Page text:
When I get a publicity email, I usually ignore it. The chances that I'll like their product are slim, so it's probably better for everyone all around. Magazines and books get more consideration, because I support them more. A lot of wine bloggers (and people like me who devote a lot of space to wine without being a "wine blogger") get hit on to receive samples, since the practice is very common in the wine industry. I have strong opinions about these, not all of which center around ethics.

If I did review a product someone contacted me about, I would always disclose that. That's just a personal feeling about transparency and integrity.

Sam said...

I personally have such a problem with this and if the PR people were were really smart they'd realise that by trying to give me a free sample they are more likely to ensure I actually never write about the product even if I liked it.

I might change my mind some time, or in special cases. Like derrick I would make a disclosure in that case.

I used to edit a magazine, so I know what its like. Being a blogger gives me an independence from that way of doing things. I want to try and hold on to that independence.

Owen said...

Well, since most of you have already received more than enough plugs from me personally, I'll try to avoid that altogether!

I have never been approached about plugging something in my blog although I have been approached about reciprocal linking by commercial sites. Now that I am on the selling side of the equation as well as the receiving, I am just as ambivalent as I used to be. I should say that I was a professional journalist for over 15 years (including a chapel secretary for the NUJ when I lived in England).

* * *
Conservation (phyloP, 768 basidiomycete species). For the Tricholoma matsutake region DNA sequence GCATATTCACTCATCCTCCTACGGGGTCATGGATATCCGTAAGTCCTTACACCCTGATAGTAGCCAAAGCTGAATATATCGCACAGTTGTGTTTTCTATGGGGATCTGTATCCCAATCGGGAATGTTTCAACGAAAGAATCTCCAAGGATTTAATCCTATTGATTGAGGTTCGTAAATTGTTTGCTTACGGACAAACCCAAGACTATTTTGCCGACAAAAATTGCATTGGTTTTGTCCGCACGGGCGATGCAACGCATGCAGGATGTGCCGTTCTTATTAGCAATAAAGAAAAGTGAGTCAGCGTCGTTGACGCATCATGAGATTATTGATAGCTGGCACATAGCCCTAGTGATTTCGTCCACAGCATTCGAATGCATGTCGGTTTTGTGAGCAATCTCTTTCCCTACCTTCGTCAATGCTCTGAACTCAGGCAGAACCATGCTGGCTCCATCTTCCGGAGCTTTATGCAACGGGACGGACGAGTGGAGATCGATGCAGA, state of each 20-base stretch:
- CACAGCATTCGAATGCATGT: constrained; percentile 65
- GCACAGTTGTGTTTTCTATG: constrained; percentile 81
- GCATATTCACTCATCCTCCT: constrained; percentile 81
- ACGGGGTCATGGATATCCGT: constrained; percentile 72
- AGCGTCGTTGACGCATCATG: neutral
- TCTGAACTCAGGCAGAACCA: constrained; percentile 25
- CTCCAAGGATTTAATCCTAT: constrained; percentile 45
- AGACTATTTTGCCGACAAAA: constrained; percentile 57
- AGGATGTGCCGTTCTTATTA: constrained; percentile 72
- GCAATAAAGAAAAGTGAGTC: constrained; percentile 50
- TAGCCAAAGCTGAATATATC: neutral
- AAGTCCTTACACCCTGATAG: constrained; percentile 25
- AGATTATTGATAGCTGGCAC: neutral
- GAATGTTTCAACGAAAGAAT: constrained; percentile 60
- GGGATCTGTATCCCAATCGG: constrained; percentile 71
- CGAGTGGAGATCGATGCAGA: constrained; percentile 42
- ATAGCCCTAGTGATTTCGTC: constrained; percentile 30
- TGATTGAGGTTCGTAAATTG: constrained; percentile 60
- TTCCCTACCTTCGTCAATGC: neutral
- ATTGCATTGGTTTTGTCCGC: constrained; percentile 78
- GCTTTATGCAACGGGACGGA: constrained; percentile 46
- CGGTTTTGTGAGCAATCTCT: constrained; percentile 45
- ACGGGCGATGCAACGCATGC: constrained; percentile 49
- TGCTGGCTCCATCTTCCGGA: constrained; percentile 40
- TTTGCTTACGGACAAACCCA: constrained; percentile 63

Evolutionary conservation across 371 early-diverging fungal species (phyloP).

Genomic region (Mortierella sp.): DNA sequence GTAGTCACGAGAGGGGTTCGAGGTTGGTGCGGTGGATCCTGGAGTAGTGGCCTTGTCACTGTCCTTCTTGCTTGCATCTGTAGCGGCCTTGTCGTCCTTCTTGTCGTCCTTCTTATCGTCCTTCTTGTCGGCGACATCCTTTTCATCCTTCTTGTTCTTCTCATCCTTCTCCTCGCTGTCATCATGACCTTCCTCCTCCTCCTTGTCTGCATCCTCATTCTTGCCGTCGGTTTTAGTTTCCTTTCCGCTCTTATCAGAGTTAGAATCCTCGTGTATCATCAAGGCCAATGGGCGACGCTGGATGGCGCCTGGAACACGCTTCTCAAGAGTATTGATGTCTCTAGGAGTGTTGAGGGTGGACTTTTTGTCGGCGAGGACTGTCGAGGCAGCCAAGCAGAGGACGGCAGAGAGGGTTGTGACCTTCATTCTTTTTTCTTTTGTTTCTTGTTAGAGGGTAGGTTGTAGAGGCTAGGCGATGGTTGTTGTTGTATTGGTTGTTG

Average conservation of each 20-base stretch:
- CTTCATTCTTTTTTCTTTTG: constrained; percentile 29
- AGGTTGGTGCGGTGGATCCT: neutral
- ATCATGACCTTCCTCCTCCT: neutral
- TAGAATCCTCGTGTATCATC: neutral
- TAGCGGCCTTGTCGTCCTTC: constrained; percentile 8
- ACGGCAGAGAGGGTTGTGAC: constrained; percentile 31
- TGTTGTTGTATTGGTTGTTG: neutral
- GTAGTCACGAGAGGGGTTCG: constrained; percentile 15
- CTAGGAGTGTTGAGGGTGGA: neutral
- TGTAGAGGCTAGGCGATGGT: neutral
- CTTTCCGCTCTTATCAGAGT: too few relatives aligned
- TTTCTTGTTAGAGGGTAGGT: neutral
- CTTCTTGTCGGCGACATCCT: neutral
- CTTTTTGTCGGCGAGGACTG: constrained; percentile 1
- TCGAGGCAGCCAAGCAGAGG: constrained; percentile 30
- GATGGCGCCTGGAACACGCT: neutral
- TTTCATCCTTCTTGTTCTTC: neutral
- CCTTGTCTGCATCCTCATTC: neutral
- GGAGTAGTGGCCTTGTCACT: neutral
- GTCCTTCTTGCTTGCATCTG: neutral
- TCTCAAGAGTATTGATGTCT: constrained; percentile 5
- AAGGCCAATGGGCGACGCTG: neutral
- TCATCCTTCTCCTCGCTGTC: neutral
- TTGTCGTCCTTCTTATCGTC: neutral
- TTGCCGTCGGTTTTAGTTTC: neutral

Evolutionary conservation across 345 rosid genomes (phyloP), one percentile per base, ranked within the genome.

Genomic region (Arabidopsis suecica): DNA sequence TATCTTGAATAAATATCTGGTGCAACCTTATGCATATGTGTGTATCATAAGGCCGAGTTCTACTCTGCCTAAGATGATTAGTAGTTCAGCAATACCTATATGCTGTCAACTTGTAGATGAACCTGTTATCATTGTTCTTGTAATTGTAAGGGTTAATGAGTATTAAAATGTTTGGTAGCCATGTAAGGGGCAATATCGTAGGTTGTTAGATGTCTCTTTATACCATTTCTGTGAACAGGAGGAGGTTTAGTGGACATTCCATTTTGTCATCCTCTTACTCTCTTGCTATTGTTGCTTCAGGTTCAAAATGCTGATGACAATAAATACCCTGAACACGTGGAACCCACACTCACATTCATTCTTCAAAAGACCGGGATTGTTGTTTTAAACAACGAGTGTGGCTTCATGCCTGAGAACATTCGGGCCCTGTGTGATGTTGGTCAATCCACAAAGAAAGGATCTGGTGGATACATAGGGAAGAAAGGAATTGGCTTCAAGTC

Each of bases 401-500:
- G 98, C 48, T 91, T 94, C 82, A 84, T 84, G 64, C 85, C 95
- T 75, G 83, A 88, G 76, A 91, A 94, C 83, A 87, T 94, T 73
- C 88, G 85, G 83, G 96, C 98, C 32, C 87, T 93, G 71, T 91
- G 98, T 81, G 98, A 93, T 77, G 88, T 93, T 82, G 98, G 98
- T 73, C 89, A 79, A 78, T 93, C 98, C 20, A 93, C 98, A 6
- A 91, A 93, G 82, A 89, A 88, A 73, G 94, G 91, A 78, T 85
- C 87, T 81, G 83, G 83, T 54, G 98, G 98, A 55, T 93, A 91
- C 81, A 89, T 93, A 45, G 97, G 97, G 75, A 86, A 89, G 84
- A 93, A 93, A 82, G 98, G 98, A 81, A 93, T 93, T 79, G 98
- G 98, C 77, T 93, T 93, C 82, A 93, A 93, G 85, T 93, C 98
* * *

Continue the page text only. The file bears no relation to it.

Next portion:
I really don't think there is a rule here. Not even with the blogs that take advertising - at least not google ads. Since you have NO control over the google ad placement, how can anyone claim influence over editorial? (BlogAds are another story). But if - like Sam - it isn't your style then don't get involved. And if like Kate at AH you are OK with it then fine too.

I do think that if you either get a lot of requests or obviously will take samples, then you should have a stated policy. (That's the one thing I would change for you Sam - you are high profile now - really - and it isn't fair to you or to people approaching you to not spell a policy out). I'm not high profile, so I can slide by with my customery equivocal ambivalence! (big grin)

Amy Sherman said...

In general I agree with Culinary Fool (who's no fool at all!) but I have another issue which is when PR folks contact me, they are in all likelyhood contacting a bazillion other blogs.